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You're fighting for your life....

...inside a killer, thriller tonight (whip out that dance move!)

Ooo.. I am writing after ages. But all good mining takes time - if anyone asks I said it right here.

An excerpt from a book I fell in love with had this quote -

“To begin depriving death of its greatest advantage over us, let us adopt a way clean contrary to that common one; let us deprive death of its strangeness; let us frequent it, let us get used to it; let us have nothing more often in mind than death."

Michel de Montaigne, Essais (1580)

Although this beautiful quote from Michel can be applied to the field of Forensic Pathology, it made me reflect on the various ways in which we are confronted with death. As I write this, we are witnessing the demise of a previous era of workspaces brought on by the pandemic, along with the end of the workforce as we once knew it. Death is a universal aspect of business that not only instills fear in us, but also serves as a motivator. All forms of creation are subject to its inevitability, and our creative endeavours are no exception.

It could be argued that death is often followed by life. As that charming gentleman with beautiful hair and a captivating accent from the Thriller music video once said, "life, uh, finds a way." Haha, I know that's the other one from a certain park. While chaos and death may seem predictable, they often lead to new opportunities for growth and prosperity. In the business world, we have witnessed brands falter and fail, but it's important to remember the ones that have overcome adversity and returned stronger than ever, akin to the protagonist of a thrilling movie.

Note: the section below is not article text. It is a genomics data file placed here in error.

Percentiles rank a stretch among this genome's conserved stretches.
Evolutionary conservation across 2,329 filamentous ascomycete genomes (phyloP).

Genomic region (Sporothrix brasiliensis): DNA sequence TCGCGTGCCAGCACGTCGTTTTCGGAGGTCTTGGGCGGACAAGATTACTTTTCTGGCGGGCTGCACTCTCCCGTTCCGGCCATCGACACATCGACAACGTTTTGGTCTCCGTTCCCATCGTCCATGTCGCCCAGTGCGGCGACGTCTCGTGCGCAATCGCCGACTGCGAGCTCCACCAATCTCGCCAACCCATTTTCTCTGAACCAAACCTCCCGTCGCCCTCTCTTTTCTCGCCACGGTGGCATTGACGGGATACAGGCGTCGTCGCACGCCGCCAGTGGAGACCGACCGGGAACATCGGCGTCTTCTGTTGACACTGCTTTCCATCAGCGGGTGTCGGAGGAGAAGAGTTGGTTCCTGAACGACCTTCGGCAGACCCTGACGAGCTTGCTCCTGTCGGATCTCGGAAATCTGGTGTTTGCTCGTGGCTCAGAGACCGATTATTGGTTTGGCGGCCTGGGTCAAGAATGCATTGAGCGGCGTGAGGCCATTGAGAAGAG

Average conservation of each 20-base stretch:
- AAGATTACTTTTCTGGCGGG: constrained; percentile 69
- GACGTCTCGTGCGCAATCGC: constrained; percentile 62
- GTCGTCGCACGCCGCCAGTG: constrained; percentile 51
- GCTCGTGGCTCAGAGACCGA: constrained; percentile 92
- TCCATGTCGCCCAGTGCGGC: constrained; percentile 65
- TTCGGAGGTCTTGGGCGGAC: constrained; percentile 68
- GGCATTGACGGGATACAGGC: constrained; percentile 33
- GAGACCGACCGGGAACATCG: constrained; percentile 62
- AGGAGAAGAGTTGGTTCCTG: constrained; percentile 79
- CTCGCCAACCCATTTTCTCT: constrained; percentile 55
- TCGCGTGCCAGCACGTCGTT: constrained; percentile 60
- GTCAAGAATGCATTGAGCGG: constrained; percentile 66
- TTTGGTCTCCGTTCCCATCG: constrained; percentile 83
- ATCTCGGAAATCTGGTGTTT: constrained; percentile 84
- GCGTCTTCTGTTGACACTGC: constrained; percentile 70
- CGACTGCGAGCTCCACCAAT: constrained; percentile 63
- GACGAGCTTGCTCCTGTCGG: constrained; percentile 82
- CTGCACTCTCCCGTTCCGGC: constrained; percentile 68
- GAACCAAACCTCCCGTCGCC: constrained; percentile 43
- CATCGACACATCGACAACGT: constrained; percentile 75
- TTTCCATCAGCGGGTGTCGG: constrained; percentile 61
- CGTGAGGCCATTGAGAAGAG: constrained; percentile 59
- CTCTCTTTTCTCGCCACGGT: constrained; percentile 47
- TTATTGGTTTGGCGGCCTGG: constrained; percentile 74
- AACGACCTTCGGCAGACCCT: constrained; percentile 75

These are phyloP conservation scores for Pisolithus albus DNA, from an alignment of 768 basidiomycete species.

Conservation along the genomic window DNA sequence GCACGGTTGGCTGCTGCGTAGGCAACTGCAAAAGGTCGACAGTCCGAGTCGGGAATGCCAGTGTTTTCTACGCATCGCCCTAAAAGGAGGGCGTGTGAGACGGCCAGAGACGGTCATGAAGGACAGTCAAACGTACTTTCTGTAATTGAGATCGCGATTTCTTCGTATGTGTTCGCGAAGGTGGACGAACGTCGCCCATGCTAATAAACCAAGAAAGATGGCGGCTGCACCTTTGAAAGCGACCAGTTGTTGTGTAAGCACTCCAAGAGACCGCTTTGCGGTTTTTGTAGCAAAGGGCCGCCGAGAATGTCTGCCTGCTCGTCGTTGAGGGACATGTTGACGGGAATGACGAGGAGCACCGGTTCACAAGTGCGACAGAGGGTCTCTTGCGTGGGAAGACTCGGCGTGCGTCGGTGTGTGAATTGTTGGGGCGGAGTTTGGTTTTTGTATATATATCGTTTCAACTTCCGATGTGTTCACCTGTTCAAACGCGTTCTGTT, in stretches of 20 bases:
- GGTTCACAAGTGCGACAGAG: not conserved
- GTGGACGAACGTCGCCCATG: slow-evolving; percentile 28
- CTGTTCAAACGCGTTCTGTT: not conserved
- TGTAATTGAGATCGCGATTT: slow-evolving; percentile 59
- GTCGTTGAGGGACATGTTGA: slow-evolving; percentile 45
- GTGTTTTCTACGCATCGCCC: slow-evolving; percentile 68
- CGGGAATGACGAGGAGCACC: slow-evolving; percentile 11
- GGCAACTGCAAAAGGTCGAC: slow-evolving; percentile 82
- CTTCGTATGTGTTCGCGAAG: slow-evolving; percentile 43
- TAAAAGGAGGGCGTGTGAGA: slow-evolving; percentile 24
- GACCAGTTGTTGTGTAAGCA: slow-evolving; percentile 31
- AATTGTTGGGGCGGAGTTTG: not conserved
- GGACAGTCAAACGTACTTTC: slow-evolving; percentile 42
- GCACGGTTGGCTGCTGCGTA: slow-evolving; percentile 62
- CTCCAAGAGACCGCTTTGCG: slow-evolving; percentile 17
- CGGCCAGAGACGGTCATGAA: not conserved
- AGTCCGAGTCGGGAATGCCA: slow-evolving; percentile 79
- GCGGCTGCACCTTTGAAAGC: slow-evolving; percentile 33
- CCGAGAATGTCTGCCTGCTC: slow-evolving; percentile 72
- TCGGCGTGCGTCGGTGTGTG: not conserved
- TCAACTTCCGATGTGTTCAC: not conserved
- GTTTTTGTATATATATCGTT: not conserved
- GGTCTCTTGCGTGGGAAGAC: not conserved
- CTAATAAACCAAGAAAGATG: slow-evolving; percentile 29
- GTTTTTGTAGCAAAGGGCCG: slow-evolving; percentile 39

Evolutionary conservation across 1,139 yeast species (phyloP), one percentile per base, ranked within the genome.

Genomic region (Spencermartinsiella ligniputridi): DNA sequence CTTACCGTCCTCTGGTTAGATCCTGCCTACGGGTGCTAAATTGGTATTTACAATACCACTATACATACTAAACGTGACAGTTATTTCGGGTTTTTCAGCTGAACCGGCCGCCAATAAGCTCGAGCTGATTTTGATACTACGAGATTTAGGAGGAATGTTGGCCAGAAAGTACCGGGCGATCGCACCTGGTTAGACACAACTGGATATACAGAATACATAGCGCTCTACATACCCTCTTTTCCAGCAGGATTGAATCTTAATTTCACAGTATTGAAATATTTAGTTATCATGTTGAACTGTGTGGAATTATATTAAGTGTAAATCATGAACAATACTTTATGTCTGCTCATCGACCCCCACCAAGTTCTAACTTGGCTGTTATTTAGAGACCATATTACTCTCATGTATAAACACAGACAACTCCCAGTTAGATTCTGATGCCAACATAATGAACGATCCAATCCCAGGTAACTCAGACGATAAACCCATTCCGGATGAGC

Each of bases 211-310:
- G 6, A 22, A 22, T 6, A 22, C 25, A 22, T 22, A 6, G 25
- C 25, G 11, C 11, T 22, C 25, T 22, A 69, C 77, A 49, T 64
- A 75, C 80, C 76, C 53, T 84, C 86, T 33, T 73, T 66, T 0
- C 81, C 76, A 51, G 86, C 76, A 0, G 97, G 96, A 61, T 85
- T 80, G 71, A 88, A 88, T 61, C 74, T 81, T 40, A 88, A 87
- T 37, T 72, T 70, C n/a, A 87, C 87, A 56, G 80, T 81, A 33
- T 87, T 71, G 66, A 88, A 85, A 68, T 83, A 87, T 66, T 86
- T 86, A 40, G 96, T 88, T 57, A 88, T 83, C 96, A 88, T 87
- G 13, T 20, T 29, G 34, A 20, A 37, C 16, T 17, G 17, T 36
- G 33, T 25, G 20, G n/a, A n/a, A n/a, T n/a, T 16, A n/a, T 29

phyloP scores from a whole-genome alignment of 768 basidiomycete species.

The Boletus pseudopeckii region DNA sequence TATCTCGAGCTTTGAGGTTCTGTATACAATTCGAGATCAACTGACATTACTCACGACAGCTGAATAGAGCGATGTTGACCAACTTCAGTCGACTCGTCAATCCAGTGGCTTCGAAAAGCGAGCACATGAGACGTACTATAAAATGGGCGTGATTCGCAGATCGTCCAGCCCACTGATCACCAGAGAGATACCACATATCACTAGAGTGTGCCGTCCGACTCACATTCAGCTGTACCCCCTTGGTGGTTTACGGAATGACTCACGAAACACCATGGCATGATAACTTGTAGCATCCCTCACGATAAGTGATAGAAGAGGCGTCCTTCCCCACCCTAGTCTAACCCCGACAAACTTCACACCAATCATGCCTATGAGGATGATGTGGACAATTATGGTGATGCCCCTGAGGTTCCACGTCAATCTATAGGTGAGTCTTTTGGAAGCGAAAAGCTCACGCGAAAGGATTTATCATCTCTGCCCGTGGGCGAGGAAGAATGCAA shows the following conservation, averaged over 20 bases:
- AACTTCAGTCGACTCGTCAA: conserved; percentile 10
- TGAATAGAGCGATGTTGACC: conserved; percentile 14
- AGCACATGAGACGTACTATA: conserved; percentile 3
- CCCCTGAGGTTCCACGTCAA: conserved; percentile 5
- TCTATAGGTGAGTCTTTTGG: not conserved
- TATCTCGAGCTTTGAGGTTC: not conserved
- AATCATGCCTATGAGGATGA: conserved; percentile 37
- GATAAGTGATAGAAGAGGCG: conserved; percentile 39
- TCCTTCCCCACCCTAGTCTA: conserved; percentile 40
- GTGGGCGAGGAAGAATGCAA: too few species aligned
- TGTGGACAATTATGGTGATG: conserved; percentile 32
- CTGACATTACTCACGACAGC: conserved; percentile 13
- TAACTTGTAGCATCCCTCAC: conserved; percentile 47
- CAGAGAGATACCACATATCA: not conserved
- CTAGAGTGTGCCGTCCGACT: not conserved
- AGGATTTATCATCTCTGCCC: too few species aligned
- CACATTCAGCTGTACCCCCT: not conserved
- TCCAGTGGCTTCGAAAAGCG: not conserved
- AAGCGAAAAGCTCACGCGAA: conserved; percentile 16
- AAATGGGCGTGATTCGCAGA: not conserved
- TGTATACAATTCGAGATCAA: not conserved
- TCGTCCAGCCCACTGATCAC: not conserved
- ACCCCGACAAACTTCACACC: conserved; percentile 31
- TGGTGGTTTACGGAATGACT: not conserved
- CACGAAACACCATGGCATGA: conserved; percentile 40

Let me take you on a journey to a forgotten drawer filled with photographs that may be a little faded and tinged with sepia tones. These images may seem like nothing more than scraps of paper and blurry snapshots, but they once held great importance to our parents and grandparents and now us. These were cherished memories of their weekly or monthly routines. Back then, we would snap photos of a new carrot in our garden or a blob that is our dog running through the house, and yes it was different. We would take our rolls of film to the local store, eagerly waiting a week or two for our perfect 4 by 6 prints to come back. The anticipation of waiting for those photographs, the joy of seeing captured moments, and the laughter at the near misses or silly poses all created a chapter of nostalgia that us 90s kids were lucky enough to experience. So let's take a moment to appreciate those simple moments and the importance they held for our loved ones.

Cause what no one saw coming was that digital handycam that did everything a little better with no hard work attached to it. Soon, the dust on our photographs gathered to turn to sticky pile that once was the cornerstone of our weekends. If we didn’t use those cameras, there is no way the companies can sell them.' In fact, on a very recent trip to a electronic store, I was surprised to know that the handycam or digital point and shoot is not being produced and sold by any company anymore.